This is the third Renee Ballard novel by Michael Connelly, and the second to cross over with the Harry Bosch series (after Dark Sacred Night). Knowing that Connelly had aged Bosch out of the police force, and the author was looking for fresh LAPD ground to trod, I was very impressed by the first novel to feature his female detective Renee Ballard (The Late Show). It was obvious that that new series was set in the same storytelling universe as his Bosch novels, not to mention the Mickey Haller legal thrillers (Mickey is Bosch’s cousin). So at the end of The Late Show, I knew a cross-over with Bosch was going to be coming eventually. I was disappointed that Connelly didn’t let Ballard stand on her one for more than a single novel before his more senior sleuth showed up, and Dark Sacred Night felt a bit forced.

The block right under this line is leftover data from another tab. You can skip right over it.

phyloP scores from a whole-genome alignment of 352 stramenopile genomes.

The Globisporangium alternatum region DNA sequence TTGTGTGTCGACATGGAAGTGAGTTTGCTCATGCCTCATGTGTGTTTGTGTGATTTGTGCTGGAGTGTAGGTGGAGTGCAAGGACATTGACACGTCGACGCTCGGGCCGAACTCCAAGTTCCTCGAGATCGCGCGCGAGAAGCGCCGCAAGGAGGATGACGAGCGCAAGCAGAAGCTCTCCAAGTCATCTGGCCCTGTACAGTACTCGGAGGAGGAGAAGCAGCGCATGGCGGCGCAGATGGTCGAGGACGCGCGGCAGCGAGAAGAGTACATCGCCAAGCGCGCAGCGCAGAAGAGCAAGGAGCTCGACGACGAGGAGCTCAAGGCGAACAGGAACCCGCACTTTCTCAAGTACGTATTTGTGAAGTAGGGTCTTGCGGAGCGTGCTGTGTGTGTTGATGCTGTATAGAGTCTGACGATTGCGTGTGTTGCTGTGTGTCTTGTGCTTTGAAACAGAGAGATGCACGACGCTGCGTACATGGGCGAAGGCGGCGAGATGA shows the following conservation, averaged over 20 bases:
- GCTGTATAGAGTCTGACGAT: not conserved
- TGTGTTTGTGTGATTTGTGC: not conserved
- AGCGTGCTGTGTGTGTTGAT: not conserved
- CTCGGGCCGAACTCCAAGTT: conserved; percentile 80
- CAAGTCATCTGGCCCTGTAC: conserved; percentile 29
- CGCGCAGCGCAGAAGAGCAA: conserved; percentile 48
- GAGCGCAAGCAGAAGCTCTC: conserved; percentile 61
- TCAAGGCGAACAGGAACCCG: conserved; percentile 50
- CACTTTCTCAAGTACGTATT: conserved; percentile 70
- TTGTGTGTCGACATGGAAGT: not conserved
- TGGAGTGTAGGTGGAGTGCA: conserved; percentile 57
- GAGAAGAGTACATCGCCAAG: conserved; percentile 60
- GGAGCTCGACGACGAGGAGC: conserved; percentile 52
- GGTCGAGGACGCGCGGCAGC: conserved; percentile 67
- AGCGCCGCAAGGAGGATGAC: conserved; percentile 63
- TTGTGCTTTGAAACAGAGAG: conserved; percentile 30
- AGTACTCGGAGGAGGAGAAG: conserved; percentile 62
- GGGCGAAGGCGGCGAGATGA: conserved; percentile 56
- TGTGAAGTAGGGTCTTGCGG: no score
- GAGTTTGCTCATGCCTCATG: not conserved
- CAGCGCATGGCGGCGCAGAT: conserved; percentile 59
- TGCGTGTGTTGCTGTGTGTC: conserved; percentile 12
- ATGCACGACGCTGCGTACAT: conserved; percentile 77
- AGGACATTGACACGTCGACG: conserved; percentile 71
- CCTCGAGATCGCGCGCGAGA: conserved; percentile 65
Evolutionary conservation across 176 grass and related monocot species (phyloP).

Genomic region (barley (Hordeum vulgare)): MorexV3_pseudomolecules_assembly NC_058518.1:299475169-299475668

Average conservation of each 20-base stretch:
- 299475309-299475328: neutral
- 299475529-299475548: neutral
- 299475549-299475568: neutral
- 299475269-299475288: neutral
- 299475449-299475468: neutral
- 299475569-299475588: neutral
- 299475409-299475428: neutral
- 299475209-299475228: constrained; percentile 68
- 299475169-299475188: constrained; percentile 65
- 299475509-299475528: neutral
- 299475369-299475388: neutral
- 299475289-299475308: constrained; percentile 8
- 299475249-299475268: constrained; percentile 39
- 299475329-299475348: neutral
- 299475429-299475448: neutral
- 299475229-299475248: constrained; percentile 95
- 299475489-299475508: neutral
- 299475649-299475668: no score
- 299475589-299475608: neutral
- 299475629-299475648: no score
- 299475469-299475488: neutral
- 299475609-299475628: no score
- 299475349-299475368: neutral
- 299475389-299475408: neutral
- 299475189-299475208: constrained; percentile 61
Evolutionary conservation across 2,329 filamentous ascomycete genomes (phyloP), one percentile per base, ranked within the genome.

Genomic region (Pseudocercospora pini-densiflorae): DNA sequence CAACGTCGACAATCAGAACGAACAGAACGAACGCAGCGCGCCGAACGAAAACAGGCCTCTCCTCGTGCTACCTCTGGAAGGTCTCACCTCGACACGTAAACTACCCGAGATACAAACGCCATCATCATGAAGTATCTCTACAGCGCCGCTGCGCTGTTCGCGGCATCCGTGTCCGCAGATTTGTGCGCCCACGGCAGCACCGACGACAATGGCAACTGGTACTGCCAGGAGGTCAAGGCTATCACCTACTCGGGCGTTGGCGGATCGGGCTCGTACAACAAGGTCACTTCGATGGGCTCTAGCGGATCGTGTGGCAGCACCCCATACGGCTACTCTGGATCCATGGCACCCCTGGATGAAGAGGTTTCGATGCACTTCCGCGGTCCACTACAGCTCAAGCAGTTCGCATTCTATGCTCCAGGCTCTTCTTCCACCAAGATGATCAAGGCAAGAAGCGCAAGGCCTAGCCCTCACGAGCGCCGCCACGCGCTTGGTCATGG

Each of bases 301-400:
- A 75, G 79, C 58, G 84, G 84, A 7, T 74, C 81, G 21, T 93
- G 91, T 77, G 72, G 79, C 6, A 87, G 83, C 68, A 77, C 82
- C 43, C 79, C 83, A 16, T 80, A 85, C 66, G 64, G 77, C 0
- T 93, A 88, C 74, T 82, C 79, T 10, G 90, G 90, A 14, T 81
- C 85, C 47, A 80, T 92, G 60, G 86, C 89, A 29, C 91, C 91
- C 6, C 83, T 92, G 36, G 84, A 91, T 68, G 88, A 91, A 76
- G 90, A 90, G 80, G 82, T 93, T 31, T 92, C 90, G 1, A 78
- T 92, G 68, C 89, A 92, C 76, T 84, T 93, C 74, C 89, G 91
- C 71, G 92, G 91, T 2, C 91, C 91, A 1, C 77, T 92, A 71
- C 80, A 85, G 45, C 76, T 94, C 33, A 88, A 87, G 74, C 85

In The Night Fire, Ballard and Bosch’s unofficial working relationship — she’s still a cop on the Hollywood “late shift”, and he’s still a retired investigator who’s taking a shot at some cold cases — seems to have gelled a little more. As in most Connelly novels, there are multiple cases and plot threads running simultaneously, and in the end, most of those converge and end up having something to do with each other. This time, Renee feels compelled to keep an eye on the arson death of someone living on the street, and Bosch has a personal connection when his mentor dies and the murder book for one of his old cases is found among his belongings — apparently not worked on for 20 years. The arson murder is too “planned out” for it to have been spur-of-the-moment, and Bosch’s mentor appears to have been hiding things, even from his own wife.